But that is Word Slam at its best. At its worst, it can be a frustrating grind with no real end in sight, depending on the doggedness and imagination of your team leader. Word Slam doesn’t really have any good way of dealing with a phrase neither team can get to, except flipping an egg timer and accepting defeat. Which isn’t much fun for anyone. But I think with practice this outcome becomes less likely. Things are also helped by having more than one guesser on a team, since it’s so easy to get locked into a certain way of thinking when you have no idea what you are looking for. The extra perspective helps.
If you are going to enjoy Word Slam, I think the most important thing is to go in with the right expectations. This isn’t Codenames. It has the look of a party game but it’s not what I would call funny. In fact it has all the humour you would expect from a game made by Germans! The problem is that while Codenames also has restricted communication, the game is funny because you get immediate feedback on your misunderstandings or surprise brilliance. In Word Slam you only get release when someone reaches the right answer, and that falls more into the category of the glow from a job well done.
Word Slam is not a game to kick back to and have a laugh with. It is a challenge to be thought through and overcome. That is by no means a criticism but you have to want that challenge. And when you are fully engaged in a puzzle like that? Then the triumph of beating the opposing team to a particularly tough word is a tremendous reward by itself.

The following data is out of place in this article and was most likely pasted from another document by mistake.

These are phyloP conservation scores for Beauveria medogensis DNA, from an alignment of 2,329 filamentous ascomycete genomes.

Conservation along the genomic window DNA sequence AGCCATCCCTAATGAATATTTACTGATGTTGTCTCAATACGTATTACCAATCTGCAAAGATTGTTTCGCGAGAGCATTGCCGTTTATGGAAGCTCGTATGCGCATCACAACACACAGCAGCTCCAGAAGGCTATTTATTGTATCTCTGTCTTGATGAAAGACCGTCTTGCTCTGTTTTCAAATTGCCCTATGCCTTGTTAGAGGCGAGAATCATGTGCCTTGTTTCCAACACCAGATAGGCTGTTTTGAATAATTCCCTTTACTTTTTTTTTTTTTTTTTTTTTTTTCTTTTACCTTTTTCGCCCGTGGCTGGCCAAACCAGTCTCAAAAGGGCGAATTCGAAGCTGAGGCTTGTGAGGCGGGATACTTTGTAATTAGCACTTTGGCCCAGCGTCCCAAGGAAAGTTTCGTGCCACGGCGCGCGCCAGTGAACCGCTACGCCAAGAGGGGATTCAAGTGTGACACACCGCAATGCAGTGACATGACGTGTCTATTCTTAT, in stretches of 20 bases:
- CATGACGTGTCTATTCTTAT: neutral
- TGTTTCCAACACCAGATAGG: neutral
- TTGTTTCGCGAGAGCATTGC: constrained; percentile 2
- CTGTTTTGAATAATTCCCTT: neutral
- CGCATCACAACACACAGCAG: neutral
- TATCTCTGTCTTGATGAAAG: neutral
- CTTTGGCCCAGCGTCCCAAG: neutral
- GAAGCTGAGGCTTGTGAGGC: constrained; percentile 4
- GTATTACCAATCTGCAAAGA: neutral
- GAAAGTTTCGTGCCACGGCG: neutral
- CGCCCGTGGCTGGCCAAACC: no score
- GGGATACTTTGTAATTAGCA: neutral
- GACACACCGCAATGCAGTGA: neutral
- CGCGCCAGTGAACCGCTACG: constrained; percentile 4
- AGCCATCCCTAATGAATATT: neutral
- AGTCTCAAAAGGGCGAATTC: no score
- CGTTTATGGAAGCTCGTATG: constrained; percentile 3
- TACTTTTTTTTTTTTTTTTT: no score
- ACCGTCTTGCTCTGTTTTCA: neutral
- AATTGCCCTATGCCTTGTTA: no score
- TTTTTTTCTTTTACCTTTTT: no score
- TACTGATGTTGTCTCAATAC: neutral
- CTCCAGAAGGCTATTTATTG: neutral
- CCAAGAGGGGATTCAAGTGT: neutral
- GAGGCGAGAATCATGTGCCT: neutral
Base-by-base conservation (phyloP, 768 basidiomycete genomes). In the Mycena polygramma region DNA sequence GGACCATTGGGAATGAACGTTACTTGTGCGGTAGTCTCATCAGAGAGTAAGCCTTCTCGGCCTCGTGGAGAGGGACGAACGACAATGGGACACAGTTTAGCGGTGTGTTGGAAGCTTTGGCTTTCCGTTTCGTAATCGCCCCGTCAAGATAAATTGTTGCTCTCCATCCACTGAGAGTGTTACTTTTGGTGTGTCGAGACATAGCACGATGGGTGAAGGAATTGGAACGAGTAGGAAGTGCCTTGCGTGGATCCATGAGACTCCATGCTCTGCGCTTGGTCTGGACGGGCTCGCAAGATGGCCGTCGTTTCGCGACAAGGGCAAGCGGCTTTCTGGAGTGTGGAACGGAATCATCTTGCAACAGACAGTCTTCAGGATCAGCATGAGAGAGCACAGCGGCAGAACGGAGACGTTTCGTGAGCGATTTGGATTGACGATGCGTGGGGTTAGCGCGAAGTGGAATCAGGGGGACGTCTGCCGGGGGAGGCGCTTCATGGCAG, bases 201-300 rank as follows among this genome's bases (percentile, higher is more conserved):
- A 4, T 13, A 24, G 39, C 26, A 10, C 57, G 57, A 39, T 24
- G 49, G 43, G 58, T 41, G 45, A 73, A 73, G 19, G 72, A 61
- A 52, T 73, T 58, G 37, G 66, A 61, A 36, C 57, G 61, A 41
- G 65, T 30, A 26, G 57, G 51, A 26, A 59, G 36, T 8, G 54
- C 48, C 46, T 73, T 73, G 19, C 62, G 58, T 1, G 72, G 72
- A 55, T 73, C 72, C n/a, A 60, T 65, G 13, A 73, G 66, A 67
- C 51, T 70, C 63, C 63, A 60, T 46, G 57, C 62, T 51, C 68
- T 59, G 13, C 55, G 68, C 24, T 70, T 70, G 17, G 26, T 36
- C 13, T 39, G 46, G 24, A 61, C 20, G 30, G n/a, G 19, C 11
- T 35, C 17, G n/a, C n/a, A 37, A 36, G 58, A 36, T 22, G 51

Word Slam is a game played in teams, two leaders racing to get their gang of guessers to say the same target word. Team play is what sets Word Slam apart from its closest rival, Concept, and it’s one of Word Slam’s best elements. Because both teams are racing to the same word, and you can hear what the other team guesses, you can use those clues, as both a guesser and a clue giver. The race element really adds to the tension too, turning the initial search for cards into a near dexterity game as you try and rush through the decks as quickly as possible to find the right words. And the final treat is discussing which words each side used to get to the answer!
Those moments spent appreciating the other side’s wit really sums up what Word Slam is all about. Both in tone and in the emphasis on the role of clue giver, rather than clue guesser. The team leader is the woman/man of the hour, the guessers play second fiddle, an audience who are trying to appreciate your genius. I feel in some ways like part of a crowd of Victorian gentlemen, gently clapping and “bravo-ing” a particularly good play.
If the kind of challenging puzzle I’ve described here engages you, then this is an excellent game. It makes for a perfect game to play where you want people to be able to drop in and out thanks to the relative speed of rounds and how the captaincy rotates through the team. But if you’re looking for something light and breezy to laugh at with your friends, this simply is not it. And for that reason it has fallen completely flat with some groups, and done exceedingly well with others. Know yourself and your friends/family before you decide to pick this up.
The solution to our little clue at the start was, of course, “game”.